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Author Topic: EP238: Wind From a Dying Star  (Read 20249 times)

Swamp

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on: February 13, 2010, 11:01:30 PM
EP238: Wind From a Dying Star

By David D. Levine.
Read by Meg Westfox.

First appeared in Bones of the World, ed. Bruce Holland Rogers.

After a time she found a small patch of zeren. She spread across it, taking a little solace from its sparkling sweetness. “Zero-point energy” was what Old John called it, but to Gunai and the rest of her tribe it was zeren, delicious and rare. Gunai recalled a time when zeren was something you could almost ignore — a constant crackling thrum beneath the surface of perception — but now there were just a few thin patches here and there. These days the tribe subsisted mostly on a thin diet of starlight, and even that was growing cold. Soon they would be forced to move on again. Yeoshi had told her the foraging was better in the direction of the galactic core, but it was so far…

Rated PG. Contains sacrifice and space battles. Of a sort.


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« Last Edit: February 14, 2010, 11:51:46 PM by Swamp »

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KenK

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Reply #1 on: February 13, 2010, 11:40:46 PM
Well that was pretty cool in a eschatological sort of way! I thought that the entities might be something like lost satellites, probes or space craft that somehow gained sentience. And then I thought that they might be microbes in a petri dish too. I think SE is right about what he said in the outro about stories with wide scope. They're very hard to do well and I thought this one was a noble effort. I'm still not sure what the wolves in the story were supposed to be though. Any ideas out there?



Subgenre

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Reply #2 on: February 14, 2010, 07:27:05 PM
This reminds me of two other stories I've heard in audio format.

One is the excellent escapepod episode In The Late December, the other is the story of a posthuman warrior riding a rogue meteoroid and encountering a consciousness cluster (was that from here or Starshipsofa, I wonder...).

All three feature a really posthuman future where humans have evolved into spacefaring individuals (or individual forms at least, considering the consciousness clusters which imply collective intelligences). The idea of us neither staying a race of tool using city-dwellers or all conglomerating together into one big singularity and turning planets into computronium matroska brains fascinates me. It makes sense though as the sort of end-game of transhumanism. When all the cyborgs and bio-engineered space dwellers figure out a way to live without all the junk and clutter of habitats and so on indefinitely, wouldn't they?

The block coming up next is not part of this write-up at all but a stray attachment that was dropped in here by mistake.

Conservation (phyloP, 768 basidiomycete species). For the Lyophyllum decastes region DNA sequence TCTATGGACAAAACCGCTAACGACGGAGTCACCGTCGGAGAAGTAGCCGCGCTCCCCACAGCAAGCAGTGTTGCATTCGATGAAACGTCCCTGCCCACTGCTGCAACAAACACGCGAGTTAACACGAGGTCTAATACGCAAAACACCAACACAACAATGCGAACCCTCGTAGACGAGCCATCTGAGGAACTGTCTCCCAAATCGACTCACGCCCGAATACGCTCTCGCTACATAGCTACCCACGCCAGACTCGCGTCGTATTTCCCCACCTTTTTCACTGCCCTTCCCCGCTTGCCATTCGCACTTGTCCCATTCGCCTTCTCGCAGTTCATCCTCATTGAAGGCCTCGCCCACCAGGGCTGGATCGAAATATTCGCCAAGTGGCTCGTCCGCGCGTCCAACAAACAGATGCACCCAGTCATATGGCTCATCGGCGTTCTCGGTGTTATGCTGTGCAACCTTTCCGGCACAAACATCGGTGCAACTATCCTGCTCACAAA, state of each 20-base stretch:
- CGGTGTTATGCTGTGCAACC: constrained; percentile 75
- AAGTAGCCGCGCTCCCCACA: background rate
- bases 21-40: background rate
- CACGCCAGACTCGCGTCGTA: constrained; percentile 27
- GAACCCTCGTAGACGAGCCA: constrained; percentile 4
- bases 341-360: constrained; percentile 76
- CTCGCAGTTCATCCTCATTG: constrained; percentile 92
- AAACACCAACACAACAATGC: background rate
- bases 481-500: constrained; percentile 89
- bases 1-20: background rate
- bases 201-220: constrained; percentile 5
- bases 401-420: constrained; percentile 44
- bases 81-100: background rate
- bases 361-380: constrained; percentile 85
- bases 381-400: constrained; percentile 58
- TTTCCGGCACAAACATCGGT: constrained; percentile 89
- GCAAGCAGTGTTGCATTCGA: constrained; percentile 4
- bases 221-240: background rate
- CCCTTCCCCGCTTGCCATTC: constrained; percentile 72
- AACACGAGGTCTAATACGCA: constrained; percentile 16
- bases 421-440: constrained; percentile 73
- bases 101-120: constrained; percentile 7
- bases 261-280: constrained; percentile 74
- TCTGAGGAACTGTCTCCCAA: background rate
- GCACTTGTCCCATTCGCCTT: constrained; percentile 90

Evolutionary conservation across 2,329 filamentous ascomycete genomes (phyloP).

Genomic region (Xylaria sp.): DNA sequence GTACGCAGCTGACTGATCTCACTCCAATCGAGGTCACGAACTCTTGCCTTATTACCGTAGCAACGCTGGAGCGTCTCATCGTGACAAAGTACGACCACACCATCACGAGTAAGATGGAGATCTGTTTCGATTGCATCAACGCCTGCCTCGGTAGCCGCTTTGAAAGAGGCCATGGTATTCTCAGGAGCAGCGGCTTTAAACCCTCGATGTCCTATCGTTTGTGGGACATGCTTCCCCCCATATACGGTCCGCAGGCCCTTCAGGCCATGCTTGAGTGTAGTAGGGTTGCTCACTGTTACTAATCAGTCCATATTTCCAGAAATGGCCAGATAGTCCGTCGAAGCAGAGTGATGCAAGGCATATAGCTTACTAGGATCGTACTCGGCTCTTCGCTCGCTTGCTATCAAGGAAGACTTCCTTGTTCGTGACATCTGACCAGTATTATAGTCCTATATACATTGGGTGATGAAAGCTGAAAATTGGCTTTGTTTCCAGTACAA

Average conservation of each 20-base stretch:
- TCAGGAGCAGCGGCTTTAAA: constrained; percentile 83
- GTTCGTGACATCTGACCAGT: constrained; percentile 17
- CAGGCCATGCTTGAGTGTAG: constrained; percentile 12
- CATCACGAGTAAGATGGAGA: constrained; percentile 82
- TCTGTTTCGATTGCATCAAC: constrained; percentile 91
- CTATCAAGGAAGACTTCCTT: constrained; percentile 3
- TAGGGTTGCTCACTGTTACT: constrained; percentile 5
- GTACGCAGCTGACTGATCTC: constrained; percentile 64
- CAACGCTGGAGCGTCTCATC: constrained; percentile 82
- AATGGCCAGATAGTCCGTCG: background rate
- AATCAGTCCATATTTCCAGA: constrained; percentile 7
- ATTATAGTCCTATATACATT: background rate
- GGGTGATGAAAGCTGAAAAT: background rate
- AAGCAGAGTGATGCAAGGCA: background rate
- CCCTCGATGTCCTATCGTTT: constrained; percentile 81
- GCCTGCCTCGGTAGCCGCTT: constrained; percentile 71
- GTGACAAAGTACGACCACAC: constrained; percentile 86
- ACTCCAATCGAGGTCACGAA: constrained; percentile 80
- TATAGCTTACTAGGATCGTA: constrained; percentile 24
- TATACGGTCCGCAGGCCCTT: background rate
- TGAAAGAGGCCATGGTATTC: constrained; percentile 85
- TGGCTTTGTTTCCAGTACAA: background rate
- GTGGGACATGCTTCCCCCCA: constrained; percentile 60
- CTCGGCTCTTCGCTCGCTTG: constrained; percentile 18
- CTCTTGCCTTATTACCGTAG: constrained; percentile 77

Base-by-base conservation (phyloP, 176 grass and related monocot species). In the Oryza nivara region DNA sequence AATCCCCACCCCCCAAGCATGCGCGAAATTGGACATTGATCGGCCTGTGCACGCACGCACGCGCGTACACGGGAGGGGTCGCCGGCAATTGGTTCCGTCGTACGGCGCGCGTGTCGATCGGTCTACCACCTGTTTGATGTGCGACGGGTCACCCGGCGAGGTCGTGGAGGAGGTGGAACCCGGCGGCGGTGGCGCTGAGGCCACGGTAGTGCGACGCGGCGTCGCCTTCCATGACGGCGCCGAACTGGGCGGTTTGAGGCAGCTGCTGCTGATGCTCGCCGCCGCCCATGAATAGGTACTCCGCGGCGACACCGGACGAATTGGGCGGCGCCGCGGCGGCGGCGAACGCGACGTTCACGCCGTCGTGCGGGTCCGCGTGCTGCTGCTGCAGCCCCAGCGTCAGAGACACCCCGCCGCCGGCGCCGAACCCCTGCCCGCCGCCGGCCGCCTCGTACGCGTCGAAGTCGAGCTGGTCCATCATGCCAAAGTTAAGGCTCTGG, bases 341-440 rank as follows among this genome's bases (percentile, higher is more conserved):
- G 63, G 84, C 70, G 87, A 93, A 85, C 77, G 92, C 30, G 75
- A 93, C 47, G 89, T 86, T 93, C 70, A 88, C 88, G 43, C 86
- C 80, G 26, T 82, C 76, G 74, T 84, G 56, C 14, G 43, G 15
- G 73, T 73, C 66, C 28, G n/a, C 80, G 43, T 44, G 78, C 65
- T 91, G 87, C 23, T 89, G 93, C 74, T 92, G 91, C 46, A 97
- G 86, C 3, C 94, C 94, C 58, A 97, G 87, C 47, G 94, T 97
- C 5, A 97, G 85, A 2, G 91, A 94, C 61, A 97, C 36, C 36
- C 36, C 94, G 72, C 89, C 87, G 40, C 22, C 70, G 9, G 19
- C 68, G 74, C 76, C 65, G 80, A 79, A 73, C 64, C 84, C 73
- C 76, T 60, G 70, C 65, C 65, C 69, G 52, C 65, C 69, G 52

I also liked how the hunter-gatherer society combined with the dying stars evoked the feeling of ice age hominids, trying to eke out a way of life and survive until the big thaw. Or in this case, to try to make it Coreward until the Cosmic AC resets the universe or something.








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Reply #3 on: February 15, 2010, 09:52:43 AM
I liked the ideas and worldbuilding behind this one more than the actual story. The "we advanced so far we've come full circle" trope was really well executed. And the story did a great job of introducing the vast differences between the post-human space tribe and humanity in comprehensible terms. But not much of a fan of the plot, which kind of fell flat to me.



eytanz

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Reply #4 on: February 15, 2010, 09:57:09 AM
I'm still not sure what the wolves in the story were supposed to be though. Any ideas out there?

The story seems to take place somewhere with no non-human sentient life; but maybe the wolves are what remains of another civilisation that died out and whose society has devolved to animalistic behavior. Or maybe they are weapons left over from an older war (though it would have to be a pretty large-scale war if they are spread out throughout the galaxy, larger by far than the one that took place in the solar system).



Yargling

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Reply #5 on: February 15, 2010, 02:06:35 PM
Loved this one after a brief slow bit at the start. Very sci-fi and yet very human  ;D



Sylvan

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Reply #6 on: February 16, 2010, 01:22:01 AM
There is an ...urge... in me, in all of us, to try to race forward to understand speculative fiction and incorporate its differences into our minds as quickly as possible.  Those who love it really want to consume it, digest it, and hold it as part of us for all eternity before moving on in search of the next meal.  We love it so much that we are "the fans":  the fanatics.  And I bring this up because this urge in me almost made me miss what has been one of the best Escape Pod stories in a long time.

"Wind From a Dying Star" is one of those tales that you need to chew.  This isn't something you gobble down.  I know that I wanted to and, in fact, I did so in the early moments, trying to wrap my head around the descriptions and setting in an effort to understand and pull myself into it all.  That, however, was a mistake.